'The Yorkshire Moors' series explores a performative and cathartic response to my experiences of healthcare politics from the age of 13. The self-portraits act as a central focus, but a heavy influence from Bronte novels and my own cultural roots remain equally as fundamental. The body of work has the potential to prompt a critical enquiry into women's healthcare, confronting today's societal factors beyond what is presented within the frame.

Shortly after Christmas last year, my mum and I drove up to the Moors. Living in Wakefield, we’ve taken the dogs for countless walks using the Yorkshire Moors’ beauty as our backdrop. It was the landscape I grew up to know and love. We parked the car and sat for a while, sifting through eight years of medical notes – handpicking the most antagonistic. We laughed with relief, seeking to find humour in what was once despair. We’re just that kind of family I suppose. We strung the notes up on a makeshift washing line in the bleak landscape, the wind was vicious but the performance grounded us. The photographs capture a therapeutic performance for both me and my mum. She’s not pictured but we still felt very much like the intertwined pairing we were always perceived as. It became almost conclusive for those years of dismissal and misdiagnosis. We’d grown to be seen as one entity, both as problematic as each other and our lives slowly became careful. We’d tread lines finer than those I walk between. My mum picks one particular hospital letter to read to me, a repetition of ‘The Mother’ – each time a capital T.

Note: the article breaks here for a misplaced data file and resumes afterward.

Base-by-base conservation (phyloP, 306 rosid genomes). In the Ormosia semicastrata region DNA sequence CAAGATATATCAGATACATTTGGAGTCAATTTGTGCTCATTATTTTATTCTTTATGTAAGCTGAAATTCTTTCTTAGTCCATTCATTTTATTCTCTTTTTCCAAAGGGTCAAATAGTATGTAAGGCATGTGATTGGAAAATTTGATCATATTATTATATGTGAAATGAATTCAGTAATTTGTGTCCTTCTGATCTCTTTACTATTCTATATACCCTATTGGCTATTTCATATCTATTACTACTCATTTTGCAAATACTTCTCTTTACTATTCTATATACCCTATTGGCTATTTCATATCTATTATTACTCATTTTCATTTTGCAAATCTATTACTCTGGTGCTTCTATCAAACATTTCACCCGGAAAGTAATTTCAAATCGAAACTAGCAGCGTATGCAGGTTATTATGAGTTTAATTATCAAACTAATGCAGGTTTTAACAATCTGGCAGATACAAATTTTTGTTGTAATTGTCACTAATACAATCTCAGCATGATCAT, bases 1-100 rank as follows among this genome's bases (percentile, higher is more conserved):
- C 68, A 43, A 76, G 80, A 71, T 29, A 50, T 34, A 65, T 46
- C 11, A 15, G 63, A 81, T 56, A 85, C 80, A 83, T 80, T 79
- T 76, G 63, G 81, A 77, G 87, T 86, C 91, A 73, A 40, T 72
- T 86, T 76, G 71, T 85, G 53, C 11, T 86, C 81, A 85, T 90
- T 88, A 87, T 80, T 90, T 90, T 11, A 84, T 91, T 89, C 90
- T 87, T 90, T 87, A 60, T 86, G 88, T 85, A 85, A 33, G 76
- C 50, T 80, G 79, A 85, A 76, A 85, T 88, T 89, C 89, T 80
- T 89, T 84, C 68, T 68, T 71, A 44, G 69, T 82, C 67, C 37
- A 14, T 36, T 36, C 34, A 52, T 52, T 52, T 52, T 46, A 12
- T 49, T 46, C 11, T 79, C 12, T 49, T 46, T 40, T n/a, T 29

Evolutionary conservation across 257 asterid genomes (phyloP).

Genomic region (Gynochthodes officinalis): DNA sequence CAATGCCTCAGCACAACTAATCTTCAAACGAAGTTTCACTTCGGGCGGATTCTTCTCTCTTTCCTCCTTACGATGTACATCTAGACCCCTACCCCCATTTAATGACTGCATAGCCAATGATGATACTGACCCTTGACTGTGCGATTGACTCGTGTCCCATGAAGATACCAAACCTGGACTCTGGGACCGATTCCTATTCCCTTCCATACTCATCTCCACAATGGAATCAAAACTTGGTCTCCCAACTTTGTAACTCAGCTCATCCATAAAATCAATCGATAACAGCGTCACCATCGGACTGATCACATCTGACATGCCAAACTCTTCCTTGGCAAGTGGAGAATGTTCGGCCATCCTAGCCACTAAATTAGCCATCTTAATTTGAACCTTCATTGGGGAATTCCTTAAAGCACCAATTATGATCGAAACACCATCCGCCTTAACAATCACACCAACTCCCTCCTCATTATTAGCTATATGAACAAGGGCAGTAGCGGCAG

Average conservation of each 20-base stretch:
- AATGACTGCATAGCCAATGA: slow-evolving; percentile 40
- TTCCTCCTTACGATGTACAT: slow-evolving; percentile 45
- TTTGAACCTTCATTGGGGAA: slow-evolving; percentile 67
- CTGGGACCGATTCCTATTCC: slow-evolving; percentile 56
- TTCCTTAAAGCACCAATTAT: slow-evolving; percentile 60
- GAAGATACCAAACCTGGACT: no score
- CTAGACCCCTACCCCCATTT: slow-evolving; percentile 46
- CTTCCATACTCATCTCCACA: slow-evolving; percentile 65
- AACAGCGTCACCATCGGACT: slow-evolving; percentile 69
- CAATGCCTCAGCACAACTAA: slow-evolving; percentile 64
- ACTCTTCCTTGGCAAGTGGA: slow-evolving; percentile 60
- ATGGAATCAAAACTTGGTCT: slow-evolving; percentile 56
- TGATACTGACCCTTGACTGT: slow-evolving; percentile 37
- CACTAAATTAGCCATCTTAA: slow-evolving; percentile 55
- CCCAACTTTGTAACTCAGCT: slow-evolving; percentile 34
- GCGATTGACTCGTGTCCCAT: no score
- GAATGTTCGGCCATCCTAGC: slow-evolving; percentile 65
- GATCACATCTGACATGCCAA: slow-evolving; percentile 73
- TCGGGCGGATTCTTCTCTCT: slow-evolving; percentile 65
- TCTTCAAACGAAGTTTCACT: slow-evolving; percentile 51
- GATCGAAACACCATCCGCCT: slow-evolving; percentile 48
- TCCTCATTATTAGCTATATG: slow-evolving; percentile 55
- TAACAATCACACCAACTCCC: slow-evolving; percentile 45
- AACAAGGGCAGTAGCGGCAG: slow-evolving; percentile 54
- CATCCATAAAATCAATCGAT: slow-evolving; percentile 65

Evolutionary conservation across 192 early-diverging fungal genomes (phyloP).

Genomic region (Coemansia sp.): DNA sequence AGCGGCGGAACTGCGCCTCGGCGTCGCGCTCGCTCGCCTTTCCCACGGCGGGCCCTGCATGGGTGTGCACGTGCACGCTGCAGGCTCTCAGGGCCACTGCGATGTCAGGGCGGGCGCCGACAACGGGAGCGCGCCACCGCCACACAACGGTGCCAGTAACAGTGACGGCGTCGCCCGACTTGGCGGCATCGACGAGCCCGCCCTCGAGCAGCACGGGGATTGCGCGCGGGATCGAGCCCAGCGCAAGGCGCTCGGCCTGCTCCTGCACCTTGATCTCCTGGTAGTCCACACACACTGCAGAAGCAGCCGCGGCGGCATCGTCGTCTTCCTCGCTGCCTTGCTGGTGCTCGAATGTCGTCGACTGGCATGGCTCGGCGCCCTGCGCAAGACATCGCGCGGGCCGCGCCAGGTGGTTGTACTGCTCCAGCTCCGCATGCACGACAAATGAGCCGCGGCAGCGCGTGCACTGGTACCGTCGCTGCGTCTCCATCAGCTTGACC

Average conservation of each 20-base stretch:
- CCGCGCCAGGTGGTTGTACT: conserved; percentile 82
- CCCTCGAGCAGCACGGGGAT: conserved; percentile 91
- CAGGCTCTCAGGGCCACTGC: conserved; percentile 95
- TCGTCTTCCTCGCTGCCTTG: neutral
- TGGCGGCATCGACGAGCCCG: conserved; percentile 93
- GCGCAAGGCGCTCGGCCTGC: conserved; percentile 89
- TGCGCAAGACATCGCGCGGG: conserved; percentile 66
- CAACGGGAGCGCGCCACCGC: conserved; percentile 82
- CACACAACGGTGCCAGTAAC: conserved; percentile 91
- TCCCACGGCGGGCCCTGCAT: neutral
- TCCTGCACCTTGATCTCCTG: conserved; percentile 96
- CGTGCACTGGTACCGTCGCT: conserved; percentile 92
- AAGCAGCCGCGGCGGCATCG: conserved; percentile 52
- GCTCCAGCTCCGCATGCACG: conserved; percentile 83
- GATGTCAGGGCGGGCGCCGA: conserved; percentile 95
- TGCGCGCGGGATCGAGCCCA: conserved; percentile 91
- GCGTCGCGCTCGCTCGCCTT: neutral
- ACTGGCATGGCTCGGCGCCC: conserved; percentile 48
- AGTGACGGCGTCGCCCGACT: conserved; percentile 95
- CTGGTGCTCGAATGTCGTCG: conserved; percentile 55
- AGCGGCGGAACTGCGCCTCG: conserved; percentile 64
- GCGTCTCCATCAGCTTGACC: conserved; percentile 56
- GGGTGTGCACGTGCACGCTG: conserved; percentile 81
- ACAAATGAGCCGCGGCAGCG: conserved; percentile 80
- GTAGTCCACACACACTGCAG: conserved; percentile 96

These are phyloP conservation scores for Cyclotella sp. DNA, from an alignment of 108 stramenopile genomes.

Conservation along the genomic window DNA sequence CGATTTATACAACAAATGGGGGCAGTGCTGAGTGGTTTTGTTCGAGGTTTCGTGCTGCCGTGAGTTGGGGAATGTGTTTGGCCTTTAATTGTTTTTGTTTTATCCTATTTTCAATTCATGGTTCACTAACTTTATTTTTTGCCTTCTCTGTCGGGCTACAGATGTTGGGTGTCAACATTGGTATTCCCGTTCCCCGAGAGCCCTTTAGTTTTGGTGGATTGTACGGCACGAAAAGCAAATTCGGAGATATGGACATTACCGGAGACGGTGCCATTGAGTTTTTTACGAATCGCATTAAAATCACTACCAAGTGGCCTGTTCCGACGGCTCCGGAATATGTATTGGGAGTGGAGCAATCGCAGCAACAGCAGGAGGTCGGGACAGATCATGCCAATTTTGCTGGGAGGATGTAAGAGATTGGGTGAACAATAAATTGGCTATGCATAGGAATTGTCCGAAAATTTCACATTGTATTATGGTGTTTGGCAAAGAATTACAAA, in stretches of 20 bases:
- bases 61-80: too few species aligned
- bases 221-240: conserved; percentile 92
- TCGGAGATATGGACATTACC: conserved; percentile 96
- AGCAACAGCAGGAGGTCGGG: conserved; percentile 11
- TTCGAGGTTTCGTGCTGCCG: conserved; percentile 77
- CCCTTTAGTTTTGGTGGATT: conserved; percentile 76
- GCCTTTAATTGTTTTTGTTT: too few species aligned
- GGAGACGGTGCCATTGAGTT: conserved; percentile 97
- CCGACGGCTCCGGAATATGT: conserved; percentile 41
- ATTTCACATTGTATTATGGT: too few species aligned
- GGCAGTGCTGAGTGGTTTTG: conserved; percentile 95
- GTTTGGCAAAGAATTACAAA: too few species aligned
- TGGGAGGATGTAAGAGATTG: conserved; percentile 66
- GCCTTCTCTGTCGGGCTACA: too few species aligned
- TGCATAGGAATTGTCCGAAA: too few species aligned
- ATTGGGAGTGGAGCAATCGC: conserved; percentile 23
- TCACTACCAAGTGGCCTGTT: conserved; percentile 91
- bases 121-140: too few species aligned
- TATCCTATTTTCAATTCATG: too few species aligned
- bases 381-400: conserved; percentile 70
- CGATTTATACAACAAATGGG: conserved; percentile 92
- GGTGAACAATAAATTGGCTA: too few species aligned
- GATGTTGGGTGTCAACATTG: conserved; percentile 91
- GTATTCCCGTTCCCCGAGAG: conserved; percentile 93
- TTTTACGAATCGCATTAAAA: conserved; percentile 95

So, as the notes dance in the wind, I am pictured weaving between the very fine lines. 
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